Devin Gardner is seen by many in Ann Arbor as the perfect bridge between the spread offense of the Rich Rodriguez era and the pro-style offense current coach Brady Hoke wants to run at Michigan.
On Tuesday, Gardner and the rest of Wolverine Nation found out that their mobile, strong-armed quarterback will remain on campus for an extra season. The Big Ten, which examines such requests on a case-by-case basis, granted Gardner a fifth year of eligibility. He was granted a medical redshirt, effective proactively, after missing the final eight games of his freshman year with an injury.
“I feel great about it,” Gardner said on the school’s website. “I’m happy to be able to help the team as long as I can.”
If anyone is happy, it is Hoke. Gardner actually opened the 2012 season at wide receiver, catching 16 passes for 266 yards — that is how athletic this player is. When starter and record-setting dual-threat star Denard Robinson went down with a nerve injury in his elbow against Nebraska, Gardner stepped in and controlled the team the rest of the way. His first game as the team’s starter came in a big win against Minnesota, and even when Robinson returned from from his injury, Gardner retained the starter’s role.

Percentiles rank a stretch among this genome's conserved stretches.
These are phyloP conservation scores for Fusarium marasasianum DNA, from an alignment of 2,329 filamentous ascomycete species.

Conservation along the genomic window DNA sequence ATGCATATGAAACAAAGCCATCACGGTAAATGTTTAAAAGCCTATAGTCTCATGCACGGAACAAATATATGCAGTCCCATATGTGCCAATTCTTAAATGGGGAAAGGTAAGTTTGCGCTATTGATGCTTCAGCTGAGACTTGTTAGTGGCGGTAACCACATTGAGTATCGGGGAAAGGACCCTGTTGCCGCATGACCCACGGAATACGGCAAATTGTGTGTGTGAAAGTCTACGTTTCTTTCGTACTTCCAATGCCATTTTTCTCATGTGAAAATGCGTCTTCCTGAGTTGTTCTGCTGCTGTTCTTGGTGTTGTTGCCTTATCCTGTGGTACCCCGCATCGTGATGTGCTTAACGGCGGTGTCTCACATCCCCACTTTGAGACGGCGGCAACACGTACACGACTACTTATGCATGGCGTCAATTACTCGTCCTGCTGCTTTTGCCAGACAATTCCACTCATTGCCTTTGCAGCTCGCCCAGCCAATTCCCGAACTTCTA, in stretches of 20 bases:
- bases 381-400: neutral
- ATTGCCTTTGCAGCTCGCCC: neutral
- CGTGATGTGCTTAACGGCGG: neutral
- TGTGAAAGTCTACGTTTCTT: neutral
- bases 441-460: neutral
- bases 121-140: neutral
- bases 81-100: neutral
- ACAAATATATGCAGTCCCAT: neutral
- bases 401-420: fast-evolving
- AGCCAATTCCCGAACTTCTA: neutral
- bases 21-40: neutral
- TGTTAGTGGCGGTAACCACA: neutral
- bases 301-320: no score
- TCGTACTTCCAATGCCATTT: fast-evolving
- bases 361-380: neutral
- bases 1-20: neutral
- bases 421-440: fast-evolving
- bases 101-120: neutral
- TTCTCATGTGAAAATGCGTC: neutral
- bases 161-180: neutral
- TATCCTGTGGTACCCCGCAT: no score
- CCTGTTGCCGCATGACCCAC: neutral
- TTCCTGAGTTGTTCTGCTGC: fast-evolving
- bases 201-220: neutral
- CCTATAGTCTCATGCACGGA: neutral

On the year, Gardner completed 75-of-126 passes last season for 1,219 yards, 11 touchdowns and five interceptions. He also ran for another seven touchdowns, showing off the type of talent that can run when needed but can make the pinpoint throws that are necessary to win Big Ten and national championships.
Now, Gardner will have two more years instead of one to try to lead his program to the level of college football immortality Michigan fans are dying to get back to.
Apparently, the reason it took so long for the school to even apply for a medial redshirt was because the Michigan athletic department did not even know that it could. They thought they would have to wait until Gardner’s official career was over before applying. If that sounds silly, well, it is.
The school managed to get the application papers in with less than two weeks until Spring practice starts on campus on March 16.
But the decision gave him two more years in Ann Arbor, and that may be even better news than the opening of Spring.